Boys in the Band at The Lowry
Boys In The Band
Mark Crowley’s play about the lives of 9 gay men, written in 1968 might be viewed as dated by some. We witness a group of stereotypes at a party filled with so many awkward exchanges, that it makes Abigail’s Party seem almost Disney-esque.
But, once the narrative kicks in, the humour remains sharp and caustic, there are many poignant moments and the self-loathing that many of the characters feel when the party is over, is something that the audience can recognise from the past, or the present.
This is not a banner waving play though, it is simply a refined character study, which highlights how attitudes may have changed in some parts of the world, but in others we see far worse treatment of LGBT people, than you see here.
The interesting point that Crowley explores is the public and private face of someone in a minority group. Emory is outwardly camp and extrovert and life and soul of any party. But, when the lights go down and the music stops, he is a lonely and heartbroken man. James Holmes steals many of the scenes with his fantastic portrayal of this interesting character. He shakes a stereotype to its foundations, and we see the real man – outside of his barbed comments.
Daniel Boys brings a sense of steadiness to Donald, a loyal friend who can join in with the bitching, but essentially enjoys the calm, as opposed to the storm. Ian Hallard plays host Michael he deserves an award for his portrayal of a man on the edge. He exudes charm, but fires lines out like heat seeking missiles, as the guests duck out of the way – for fear they are next.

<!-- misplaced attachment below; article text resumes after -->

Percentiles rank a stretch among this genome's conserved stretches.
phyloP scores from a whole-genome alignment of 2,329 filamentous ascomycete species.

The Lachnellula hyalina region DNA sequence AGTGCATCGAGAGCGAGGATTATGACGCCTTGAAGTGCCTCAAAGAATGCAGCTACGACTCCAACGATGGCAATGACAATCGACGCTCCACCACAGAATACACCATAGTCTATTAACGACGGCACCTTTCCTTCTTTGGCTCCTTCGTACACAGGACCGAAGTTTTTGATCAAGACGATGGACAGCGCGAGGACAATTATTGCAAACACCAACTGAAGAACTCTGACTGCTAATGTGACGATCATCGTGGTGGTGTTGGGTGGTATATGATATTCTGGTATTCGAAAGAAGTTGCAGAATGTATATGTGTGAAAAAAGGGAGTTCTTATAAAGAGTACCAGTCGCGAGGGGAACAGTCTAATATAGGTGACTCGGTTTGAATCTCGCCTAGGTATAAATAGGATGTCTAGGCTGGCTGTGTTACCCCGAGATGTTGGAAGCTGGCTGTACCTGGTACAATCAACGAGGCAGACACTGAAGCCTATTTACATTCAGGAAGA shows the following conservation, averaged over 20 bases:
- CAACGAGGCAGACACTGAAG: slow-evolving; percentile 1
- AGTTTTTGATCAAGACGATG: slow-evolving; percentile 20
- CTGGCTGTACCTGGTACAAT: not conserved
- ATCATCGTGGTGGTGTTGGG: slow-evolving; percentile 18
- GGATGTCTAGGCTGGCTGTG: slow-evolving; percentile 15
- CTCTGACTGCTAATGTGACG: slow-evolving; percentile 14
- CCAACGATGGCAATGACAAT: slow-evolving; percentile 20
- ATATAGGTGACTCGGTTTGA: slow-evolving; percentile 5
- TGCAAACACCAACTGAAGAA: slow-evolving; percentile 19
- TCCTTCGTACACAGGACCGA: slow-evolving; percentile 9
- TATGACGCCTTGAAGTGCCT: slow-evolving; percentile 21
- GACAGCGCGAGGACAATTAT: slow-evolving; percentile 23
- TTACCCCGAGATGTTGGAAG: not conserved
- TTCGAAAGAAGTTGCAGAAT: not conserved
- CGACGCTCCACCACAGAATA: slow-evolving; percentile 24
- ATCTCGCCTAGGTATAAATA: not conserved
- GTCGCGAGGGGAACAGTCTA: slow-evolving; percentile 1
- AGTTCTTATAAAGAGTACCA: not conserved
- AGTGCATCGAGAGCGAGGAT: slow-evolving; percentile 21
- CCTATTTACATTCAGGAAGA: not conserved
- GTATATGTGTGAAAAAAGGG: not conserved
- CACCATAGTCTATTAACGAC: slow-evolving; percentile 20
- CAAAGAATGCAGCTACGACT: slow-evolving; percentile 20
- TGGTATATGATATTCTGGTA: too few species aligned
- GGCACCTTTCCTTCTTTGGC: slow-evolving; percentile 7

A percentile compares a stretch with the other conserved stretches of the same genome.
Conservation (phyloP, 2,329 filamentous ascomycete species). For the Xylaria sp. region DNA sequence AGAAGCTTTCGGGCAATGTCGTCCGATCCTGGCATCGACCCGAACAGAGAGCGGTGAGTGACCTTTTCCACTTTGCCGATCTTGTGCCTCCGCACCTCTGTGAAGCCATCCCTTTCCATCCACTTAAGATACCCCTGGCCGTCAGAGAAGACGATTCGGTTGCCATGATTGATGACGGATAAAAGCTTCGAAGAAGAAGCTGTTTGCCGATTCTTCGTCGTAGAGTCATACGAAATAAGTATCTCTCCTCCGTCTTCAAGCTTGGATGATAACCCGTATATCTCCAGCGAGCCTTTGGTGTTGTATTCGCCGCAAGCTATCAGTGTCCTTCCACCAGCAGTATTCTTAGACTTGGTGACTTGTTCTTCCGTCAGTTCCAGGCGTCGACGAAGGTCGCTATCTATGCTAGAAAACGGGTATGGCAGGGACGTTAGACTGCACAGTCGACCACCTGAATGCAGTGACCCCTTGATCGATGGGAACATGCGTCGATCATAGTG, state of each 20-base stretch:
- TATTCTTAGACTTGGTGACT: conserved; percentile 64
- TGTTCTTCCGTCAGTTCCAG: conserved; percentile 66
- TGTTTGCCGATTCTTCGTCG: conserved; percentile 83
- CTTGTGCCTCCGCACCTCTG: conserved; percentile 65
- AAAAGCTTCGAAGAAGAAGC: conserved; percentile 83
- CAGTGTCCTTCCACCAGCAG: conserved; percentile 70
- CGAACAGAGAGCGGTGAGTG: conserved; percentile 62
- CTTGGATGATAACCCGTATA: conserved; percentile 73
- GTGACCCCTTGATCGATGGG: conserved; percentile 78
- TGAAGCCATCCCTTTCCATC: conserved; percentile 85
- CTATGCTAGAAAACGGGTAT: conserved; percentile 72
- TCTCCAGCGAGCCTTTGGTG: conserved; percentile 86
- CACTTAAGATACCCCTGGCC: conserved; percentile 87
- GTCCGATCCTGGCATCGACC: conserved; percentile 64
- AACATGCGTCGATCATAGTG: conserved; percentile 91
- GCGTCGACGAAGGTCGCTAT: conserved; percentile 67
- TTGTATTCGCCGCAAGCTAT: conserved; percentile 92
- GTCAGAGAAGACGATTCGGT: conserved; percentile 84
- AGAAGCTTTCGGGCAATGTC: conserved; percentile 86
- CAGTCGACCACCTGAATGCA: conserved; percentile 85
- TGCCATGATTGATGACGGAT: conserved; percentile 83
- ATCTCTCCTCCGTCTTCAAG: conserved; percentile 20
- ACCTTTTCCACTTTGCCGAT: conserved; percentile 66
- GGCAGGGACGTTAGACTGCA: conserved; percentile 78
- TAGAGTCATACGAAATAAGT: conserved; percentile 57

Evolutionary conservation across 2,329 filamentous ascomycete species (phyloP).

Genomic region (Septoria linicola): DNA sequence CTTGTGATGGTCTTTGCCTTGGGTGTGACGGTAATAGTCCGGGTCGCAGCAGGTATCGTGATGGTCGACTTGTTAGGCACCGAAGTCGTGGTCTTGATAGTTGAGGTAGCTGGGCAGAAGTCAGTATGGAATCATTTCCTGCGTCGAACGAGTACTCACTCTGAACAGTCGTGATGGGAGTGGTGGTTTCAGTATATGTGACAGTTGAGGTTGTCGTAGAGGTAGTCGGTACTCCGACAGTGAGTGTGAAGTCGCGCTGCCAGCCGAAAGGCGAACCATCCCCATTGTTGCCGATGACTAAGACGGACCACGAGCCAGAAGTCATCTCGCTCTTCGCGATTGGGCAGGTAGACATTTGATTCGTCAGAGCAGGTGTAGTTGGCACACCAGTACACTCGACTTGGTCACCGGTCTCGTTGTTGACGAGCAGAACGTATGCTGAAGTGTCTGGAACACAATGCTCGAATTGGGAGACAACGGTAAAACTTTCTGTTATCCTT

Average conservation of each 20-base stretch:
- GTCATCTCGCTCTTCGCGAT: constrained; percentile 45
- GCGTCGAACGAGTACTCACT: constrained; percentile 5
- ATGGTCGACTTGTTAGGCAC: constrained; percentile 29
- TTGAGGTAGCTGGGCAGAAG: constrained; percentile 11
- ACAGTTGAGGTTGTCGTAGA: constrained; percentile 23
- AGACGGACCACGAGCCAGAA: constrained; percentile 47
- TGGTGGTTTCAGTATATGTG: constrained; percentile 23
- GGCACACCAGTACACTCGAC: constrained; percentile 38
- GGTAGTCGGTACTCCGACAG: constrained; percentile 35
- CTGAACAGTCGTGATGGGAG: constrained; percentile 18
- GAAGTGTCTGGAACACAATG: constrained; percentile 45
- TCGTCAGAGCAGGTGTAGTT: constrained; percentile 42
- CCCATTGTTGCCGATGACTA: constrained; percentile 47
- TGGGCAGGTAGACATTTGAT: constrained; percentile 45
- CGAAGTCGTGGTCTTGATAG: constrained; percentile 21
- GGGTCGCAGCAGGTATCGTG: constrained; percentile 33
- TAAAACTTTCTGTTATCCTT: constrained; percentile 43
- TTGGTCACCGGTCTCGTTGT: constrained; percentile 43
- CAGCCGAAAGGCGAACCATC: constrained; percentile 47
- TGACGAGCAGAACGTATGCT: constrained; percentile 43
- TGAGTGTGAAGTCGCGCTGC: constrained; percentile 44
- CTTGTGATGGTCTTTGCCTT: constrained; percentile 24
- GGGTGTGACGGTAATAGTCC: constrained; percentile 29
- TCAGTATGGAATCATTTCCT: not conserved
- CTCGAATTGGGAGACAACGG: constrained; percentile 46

Mark Gatiss has incredible stage presence, and the minute the door almost swings of the hinges – as birthday boy – Harold walks through it – is worth admission price alone. Gatiss knows how to deliver a line, by pausing and then delivering through a half sneer. And this is comedic but if it was a cup of coffee, it would be black and very strong.
Adam Penford’s direction is measured, because we have a build up to each arrival and this means that the audience enjoy the high drama much more. He is also great at making sure the comedy is laced with a bitterness. But these Boys do know how to have fun, they only turn on each other because they do not have the power outside of this apartment.
Jack Weir’s lighting is striking, as it throws a spotlight on the guy’s ever changing moods, as the alcohol is plied and masks their feelings one minute and brings out hurtful truths the next.
At times, the pacing slackens and the play itself suffers from feeling a little bit repetitious. Otherwise, this Boys In The Band proves that you can revisit a play from the past and if it is in the hands of a skilled director and as talented a cast as this one, it remains sharply relevant.
Boys In The Band is at the Lowry until 6 November.
By Glenn Meads for Canal St Online